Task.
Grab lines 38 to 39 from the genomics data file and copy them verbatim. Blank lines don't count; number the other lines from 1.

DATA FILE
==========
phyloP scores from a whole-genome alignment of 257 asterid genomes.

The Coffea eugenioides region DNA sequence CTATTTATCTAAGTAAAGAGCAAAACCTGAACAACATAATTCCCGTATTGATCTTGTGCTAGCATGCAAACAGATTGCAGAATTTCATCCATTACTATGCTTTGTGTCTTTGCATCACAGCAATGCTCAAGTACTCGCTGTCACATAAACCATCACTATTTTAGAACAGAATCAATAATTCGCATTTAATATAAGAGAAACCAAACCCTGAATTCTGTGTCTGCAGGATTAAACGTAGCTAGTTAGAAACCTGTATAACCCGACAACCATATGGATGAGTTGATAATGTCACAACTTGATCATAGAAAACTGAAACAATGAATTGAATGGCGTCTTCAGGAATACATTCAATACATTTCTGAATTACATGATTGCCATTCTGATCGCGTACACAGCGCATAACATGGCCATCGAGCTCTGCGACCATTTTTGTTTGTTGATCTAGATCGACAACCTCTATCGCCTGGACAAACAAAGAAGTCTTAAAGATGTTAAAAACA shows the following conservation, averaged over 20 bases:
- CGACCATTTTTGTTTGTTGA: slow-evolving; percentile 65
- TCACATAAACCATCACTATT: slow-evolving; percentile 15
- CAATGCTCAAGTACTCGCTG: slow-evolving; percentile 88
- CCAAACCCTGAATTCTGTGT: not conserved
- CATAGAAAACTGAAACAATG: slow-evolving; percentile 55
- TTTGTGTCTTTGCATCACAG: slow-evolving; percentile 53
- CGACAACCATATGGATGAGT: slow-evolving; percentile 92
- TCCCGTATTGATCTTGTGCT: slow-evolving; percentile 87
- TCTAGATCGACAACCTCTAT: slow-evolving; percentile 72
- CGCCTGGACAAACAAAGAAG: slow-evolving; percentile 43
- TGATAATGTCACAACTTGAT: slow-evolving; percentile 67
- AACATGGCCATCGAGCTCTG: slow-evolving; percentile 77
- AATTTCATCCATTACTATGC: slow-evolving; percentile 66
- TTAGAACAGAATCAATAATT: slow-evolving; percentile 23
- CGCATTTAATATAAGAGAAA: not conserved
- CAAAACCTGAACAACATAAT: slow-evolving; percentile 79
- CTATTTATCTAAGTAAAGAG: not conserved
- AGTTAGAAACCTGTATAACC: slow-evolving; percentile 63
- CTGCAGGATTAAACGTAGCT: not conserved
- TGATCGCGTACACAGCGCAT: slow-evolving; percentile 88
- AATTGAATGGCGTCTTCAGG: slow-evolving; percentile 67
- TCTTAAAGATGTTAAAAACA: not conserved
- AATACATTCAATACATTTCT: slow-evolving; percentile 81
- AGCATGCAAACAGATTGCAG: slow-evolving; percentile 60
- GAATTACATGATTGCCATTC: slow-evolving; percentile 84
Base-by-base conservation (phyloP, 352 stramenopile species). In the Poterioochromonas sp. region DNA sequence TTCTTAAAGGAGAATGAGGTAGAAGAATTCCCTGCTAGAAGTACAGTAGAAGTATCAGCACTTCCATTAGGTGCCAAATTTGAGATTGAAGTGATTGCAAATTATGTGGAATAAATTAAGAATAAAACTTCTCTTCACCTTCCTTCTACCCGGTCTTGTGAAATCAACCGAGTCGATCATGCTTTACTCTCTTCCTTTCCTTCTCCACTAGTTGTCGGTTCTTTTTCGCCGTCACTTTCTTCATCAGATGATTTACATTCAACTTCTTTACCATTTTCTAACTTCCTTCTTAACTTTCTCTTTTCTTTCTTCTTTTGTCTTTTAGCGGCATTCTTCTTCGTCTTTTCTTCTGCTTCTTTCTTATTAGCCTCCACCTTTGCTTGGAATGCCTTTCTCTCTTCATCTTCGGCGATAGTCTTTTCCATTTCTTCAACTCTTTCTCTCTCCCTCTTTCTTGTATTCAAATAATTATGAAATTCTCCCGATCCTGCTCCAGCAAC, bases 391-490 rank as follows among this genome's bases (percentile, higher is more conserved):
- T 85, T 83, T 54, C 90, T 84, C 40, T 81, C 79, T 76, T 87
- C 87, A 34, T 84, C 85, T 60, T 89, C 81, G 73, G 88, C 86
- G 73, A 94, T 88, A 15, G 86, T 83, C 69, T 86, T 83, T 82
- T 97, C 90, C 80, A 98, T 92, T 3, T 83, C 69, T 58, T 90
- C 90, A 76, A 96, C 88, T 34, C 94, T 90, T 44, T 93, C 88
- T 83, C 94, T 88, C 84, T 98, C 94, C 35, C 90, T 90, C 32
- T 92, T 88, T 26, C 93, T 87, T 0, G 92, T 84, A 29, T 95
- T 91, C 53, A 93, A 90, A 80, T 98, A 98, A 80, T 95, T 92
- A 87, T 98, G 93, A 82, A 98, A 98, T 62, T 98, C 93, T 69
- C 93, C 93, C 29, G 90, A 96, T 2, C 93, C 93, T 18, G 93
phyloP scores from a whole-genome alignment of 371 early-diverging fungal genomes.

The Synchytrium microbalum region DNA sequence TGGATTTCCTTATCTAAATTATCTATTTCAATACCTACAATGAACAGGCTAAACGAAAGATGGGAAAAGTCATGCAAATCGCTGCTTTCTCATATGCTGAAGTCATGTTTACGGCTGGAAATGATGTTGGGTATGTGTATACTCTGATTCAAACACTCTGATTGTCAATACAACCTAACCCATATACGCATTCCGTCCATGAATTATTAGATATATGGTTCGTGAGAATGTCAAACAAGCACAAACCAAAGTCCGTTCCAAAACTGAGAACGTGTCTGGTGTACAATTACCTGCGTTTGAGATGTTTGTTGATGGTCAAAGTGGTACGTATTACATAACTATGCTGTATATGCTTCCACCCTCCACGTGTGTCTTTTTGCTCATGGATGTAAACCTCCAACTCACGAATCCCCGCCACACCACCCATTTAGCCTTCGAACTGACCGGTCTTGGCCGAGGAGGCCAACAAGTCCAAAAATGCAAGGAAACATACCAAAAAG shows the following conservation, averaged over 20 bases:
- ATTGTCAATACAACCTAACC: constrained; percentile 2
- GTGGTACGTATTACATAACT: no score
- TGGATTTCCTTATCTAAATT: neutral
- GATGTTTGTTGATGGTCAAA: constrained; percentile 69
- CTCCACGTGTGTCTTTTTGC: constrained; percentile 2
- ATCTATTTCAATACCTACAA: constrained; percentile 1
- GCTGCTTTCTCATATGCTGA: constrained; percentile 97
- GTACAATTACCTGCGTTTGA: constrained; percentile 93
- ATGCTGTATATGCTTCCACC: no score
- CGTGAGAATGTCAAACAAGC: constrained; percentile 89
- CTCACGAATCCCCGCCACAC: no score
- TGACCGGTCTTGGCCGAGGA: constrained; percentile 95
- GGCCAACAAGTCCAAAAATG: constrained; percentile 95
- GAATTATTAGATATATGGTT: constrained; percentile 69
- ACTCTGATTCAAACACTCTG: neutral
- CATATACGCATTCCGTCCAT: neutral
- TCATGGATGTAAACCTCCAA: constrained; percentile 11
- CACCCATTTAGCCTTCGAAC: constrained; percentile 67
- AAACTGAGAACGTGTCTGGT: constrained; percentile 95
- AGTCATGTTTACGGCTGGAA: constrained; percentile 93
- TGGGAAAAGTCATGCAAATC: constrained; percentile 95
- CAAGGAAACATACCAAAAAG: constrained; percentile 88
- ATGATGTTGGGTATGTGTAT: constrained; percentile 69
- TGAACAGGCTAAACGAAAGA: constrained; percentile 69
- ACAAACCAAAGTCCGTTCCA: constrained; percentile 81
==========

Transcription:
- C 93, C 93, C 29, G 90, A 96, T 2, C 93, C 93, T 18, G 93
phyloP scores from a whole-genome alignment of 371 early-diverging fungal genomes.